So, Hilton Hotels is building a new property in New York City.

I’m confused about what is actually being built. Two different newspaper articles call the property a “timeshare”, but from the description, it sounds as if it’s actually a “fractional share”.

According to Wikipedia, a timeshare is usually a program where someone can pick and choose to spend a week’s vacation amongst a number of properties. Participants make an initial payment, up front, and then an ongoing fee, annually. Participants can choose to make a large investment, which would allow them to choose the most popular week of vacation (say, January in snow country, or July near Disney World), or a small investment, if they don’t really care what week they get.

Participants have no ownership stake in any one property – there are no deeds.

A fractional share, on the other hand, is a program where a participant buys into specific property, but shares ownership with a small group of other owners. The participant gets a specific week, each year. (Actually, most programs require each owner to buy three or four weeks, and there is usually from 12-16 share owners.) Participants receive deeds to the property. Participants may be able to trade weeks, or buy additional weeks, if available (obviously, if there are only 12 owners and each has four weeks, then there are four weeks leftover …).

The Hilton Hotel program sounds as if it’s a bit of a hybrid.

According to the New York Times:

It will have 161 studio, one-bedroom and penthouse units that will be sold as timeshares. [However] Owners will receive deeded interest in the units, with one week granted each year.

More time may be purchased, and each year the owners will accrue points that may be exchanged for time at this project or at another Hilton timeshare development (there are others in Hawaii, Las Vegas, Orlando, South Beach and elsewhere).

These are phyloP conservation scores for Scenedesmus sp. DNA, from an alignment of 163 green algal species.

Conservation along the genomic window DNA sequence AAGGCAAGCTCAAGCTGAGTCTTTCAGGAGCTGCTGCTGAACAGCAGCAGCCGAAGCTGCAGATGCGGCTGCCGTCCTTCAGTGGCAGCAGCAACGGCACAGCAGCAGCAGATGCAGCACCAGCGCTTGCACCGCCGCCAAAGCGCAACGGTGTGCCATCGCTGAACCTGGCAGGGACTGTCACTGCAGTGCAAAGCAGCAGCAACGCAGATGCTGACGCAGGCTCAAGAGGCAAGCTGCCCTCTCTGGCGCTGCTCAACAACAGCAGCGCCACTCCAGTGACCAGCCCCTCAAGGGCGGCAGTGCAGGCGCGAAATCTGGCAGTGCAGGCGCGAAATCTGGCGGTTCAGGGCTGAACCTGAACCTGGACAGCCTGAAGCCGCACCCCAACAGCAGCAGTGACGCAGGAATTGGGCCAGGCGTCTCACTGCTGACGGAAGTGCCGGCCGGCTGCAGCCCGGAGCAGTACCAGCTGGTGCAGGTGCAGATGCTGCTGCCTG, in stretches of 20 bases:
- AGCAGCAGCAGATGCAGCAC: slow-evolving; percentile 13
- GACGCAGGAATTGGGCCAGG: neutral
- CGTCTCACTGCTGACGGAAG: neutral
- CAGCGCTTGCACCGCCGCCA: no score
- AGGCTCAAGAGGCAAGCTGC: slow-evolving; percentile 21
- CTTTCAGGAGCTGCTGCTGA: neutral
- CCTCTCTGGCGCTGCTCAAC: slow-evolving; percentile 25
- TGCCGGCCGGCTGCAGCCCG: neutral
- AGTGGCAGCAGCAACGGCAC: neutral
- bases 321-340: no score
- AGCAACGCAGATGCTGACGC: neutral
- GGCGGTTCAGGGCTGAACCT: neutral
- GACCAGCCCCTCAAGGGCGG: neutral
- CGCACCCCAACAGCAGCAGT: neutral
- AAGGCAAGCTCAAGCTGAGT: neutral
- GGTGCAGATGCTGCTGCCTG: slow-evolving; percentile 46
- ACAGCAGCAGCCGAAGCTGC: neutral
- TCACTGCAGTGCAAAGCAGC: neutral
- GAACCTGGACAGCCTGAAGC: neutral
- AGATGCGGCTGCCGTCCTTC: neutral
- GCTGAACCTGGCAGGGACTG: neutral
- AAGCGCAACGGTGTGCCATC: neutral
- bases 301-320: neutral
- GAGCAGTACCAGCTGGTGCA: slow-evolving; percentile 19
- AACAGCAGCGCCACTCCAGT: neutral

Of course, not everyone is pleased by this turn of events.

Here’s Ms. Snooty-McSnoot, in the New York Sun:

The editor of the new volume, “The Suburbanization of New York: Is the World’s Greatest City Becoming Just Another Town?” (Princeton Architectural Press, 2007), Jerilou Hammett, said she fears the construction of new time-share complexes would mean the further gutting of the city’s once-famous grit.

“Timeshares occur in places that are relatively soulless, and they are both symptom and cause of that soullessness,” she sniffed.

“They attract people that don’t have to make an investment in learning what a city is about, they can just hop on a flight to Miami for two weeks, to Las Vegas for two weeks, and never have to get a sense of what a place is really like.”

Ms. Hammett said she is concerned that, with an increase in time-shares in the city, and with more and more people buying Manhattan apartments as investments — not homes — the city will begin to resemble cookie-cutter resort communities. “It doesn’t create a sense of shared space, and a sense of shared history and shared investment and shared destiny in terms of where people live,” she said.

Well, regardless of what type of ownership it offers or how it compares to other programs, it’s going to cost you from $40,000 – $120,000 to be a part of it. For that, you get a week’s vacation in NYC (there will be annual fees in addition to this investment).

Oh, don’t forget, I’m licensed in New York State, too!

(** This is not an offer to purchase real estate … **)

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Updated: 1st Q 2018

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